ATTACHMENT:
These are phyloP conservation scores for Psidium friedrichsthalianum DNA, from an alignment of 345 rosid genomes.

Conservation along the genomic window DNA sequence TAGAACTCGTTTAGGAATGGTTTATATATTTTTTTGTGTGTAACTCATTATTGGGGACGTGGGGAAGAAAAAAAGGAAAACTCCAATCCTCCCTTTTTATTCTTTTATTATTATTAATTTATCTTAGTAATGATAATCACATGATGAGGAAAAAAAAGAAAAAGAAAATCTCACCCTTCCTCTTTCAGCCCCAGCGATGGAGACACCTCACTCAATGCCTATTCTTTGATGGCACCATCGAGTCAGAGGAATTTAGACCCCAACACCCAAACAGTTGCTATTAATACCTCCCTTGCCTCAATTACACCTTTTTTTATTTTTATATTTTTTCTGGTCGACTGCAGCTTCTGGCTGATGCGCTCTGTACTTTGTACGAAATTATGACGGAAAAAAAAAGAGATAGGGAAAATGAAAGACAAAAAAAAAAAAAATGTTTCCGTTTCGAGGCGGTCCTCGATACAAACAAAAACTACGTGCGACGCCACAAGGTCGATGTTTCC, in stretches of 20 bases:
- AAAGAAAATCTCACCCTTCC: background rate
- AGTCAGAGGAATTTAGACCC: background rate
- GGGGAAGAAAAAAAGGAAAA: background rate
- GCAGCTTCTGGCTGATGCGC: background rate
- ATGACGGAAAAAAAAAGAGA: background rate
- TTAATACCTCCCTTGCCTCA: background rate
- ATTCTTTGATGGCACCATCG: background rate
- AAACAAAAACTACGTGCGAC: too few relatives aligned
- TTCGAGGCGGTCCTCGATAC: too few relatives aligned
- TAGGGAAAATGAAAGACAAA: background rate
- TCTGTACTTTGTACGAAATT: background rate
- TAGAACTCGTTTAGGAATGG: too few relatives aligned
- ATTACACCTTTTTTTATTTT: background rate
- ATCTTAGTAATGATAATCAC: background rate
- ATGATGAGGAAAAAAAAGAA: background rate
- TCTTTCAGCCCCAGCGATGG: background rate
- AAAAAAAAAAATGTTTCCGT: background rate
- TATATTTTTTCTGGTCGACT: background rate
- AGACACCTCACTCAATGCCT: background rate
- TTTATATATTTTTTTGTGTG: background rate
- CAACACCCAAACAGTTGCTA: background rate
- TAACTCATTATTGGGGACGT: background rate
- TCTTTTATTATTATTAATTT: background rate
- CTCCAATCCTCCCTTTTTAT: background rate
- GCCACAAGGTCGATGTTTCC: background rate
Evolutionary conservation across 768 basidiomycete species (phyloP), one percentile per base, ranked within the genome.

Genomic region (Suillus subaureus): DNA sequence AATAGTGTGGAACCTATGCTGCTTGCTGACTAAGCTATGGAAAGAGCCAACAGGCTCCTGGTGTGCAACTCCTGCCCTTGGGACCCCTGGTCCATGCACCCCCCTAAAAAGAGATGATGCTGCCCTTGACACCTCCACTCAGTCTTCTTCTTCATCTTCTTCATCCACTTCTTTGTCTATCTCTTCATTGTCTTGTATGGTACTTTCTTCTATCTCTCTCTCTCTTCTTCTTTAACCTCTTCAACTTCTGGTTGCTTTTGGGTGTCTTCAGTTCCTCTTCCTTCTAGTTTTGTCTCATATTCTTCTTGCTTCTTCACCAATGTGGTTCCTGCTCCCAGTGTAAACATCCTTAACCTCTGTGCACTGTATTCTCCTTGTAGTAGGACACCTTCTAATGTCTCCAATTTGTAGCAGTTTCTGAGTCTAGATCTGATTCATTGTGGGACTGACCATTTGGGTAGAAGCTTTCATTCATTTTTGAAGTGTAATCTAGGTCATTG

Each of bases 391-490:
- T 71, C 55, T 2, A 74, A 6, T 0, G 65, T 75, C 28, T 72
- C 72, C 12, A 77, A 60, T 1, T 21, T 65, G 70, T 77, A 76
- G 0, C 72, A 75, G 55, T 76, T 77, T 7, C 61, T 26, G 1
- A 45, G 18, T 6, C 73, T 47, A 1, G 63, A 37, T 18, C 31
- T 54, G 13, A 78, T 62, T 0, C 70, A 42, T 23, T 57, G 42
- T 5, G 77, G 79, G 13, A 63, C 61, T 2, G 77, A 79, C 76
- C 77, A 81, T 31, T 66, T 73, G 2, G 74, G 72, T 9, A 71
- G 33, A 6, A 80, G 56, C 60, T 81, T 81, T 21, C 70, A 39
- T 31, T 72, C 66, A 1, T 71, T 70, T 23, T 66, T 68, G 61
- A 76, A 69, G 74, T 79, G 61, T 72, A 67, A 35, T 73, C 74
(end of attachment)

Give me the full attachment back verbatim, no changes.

These are phyloP conservation scores for Psidium friedrichsthalianum DNA, from an alignment of 345 rosid genomes.

Conservation along the genomic window DNA sequence TAGAACTCGTTTAGGAATGGTTTATATATTTTTTTGTGTGTAACTCATTATTGGGGACGTGGGGAAGAAAAAAAGGAAAACTCCAATCCTCCCTTTTTATTCTTTTATTATTATTAATTTATCTTAGTAATGATAATCACATGATGAGGAAAAAAAAGAAAAAGAAAATCTCACCCTTCCTCTTTCAGCCCCAGCGATGGAGACACCTCACTCAATGCCTATTCTTTGATGGCACCATCGAGTCAGAGGAATTTAGACCCCAACACCCAAACAGTTGCTATTAATACCTCCCTTGCCTCAATTACACCTTTTTTTATTTTTATATTTTTTCTGGTCGACTGCAGCTTCTGGCTGATGCGCTCTGTACTTTGTACGAAATTATGACGGAAAAAAAAAGAGATAGGGAAAATGAAAGACAAAAAAAAAAAAAATGTTTCCGTTTCGAGGCGGTCCTCGATACAAACAAAAACTACGTGCGACGCCACAAGGTCGATGTTTCC, in stretches of 20 bases:
- AAAGAAAATCTCACCCTTCC: background rate
- AGTCAGAGGAATTTAGACCC: background rate
- GGGGAAGAAAAAAAGGAAAA: background rate
- GCAGCTTCTGGCTGATGCGC: background rate
- ATGACGGAAAAAAAAAGAGA: background rate
- TTAATACCTCCCTTGCCTCA: background rate
- ATTCTTTGATGGCACCATCG: background rate
- AAACAAAAACTACGTGCGAC: too few relatives aligned
- TTCGAGGCGGTCCTCGATAC: too few relatives aligned
- TAGGGAAAATGAAAGACAAA: background rate
- TCTGTACTTTGTACGAAATT: background rate
- TAGAACTCGTTTAGGAATGG: too few relatives aligned
- ATTACACCTTTTTTTATTTT: background rate
- ATCTTAGTAATGATAATCAC: background rate
- ATGATGAGGAAAAAAAAGAA: background rate
- TCTTTCAGCCCCAGCGATGG: background rate
- AAAAAAAAAAATGTTTCCGT: background rate
- TATATTTTTTCTGGTCGACT: background rate
- AGACACCTCACTCAATGCCT: background rate
- TTTATATATTTTTTTGTGTG: background rate
- CAACACCCAAACAGTTGCTA: background rate
- TAACTCATTATTGGGGACGT: background rate
- TCTTTTATTATTATTAATTT: background rate
- CTCCAATCCTCCCTTTTTAT: background rate
- GCCACAAGGTCGATGTTTCC: background rate
Evolutionary conservation across 768 basidiomycete species (phyloP), one percentile per base, ranked within the genome.

Genomic region (Suillus subaureus): DNA sequence AATAGTGTGGAACCTATGCTGCTTGCTGACTAAGCTATGGAAAGAGCCAACAGGCTCCTGGTGTGCAACTCCTGCCCTTGGGACCCCTGGTCCATGCACCCCCCTAAAAAGAGATGATGCTGCCCTTGACACCTCCACTCAGTCTTCTTCTTCATCTTCTTCATCCACTTCTTTGTCTATCTCTTCATTGTCTTGTATGGTACTTTCTTCTATCTCTCTCTCTCTTCTTCTTTAACCTCTTCAACTTCTGGTTGCTTTTGGGTGTCTTCAGTTCCTCTTCCTTCTAGTTTTGTCTCATATTCTTCTTGCTTCTTCACCAATGTGGTTCCTGCTCCCAGTGTAAACATCCTTAACCTCTGTGCACTGTATTCTCCTTGTAGTAGGACACCTTCTAATGTCTCCAATTTGTAGCAGTTTCTGAGTCTAGATCTGATTCATTGTGGGACTGACCATTTGGGTAGAAGCTTTCATTCATTTTTGAAGTGTAATCTAGGTCATTG

Each of bases 391-490:
- T 71, C 55, T 2, A 74, A 6, T 0, G 65, T 75, C 28, T 72
- C 72, C 12, A 77, A 60, T 1, T 21, T 65, G 70, T 77, A 76
- G 0, C 72, A 75, G 55, T 76, T 77, T 7, C 61, T 26, G 1
- A 45, G 18, T 6, C 73, T 47, A 1, G 63, A 37, T 18, C 31
- T 54, G 13, A 78, T 62, T 0, C 70, A 42, T 23, T 57, G 42
- T 5, G 77, G 79, G 13, A 63, C 61, T 2, G 77, A 79, C 76
- C 77, A 81, T 31, T 66, T 73, G 2, G 74, G 72, T 9, A 71
- G 33, A 6, A 80, G 56, C 60, T 81, T 81, T 21, C 70, A 39
- T 31, T 72, C 66, A 1, T 71, T 70, T 23, T 66, T 68, G 61
- A 76, A 69, G 74, T 79, G 61, T 72, A 67, A 35, T 73, C 74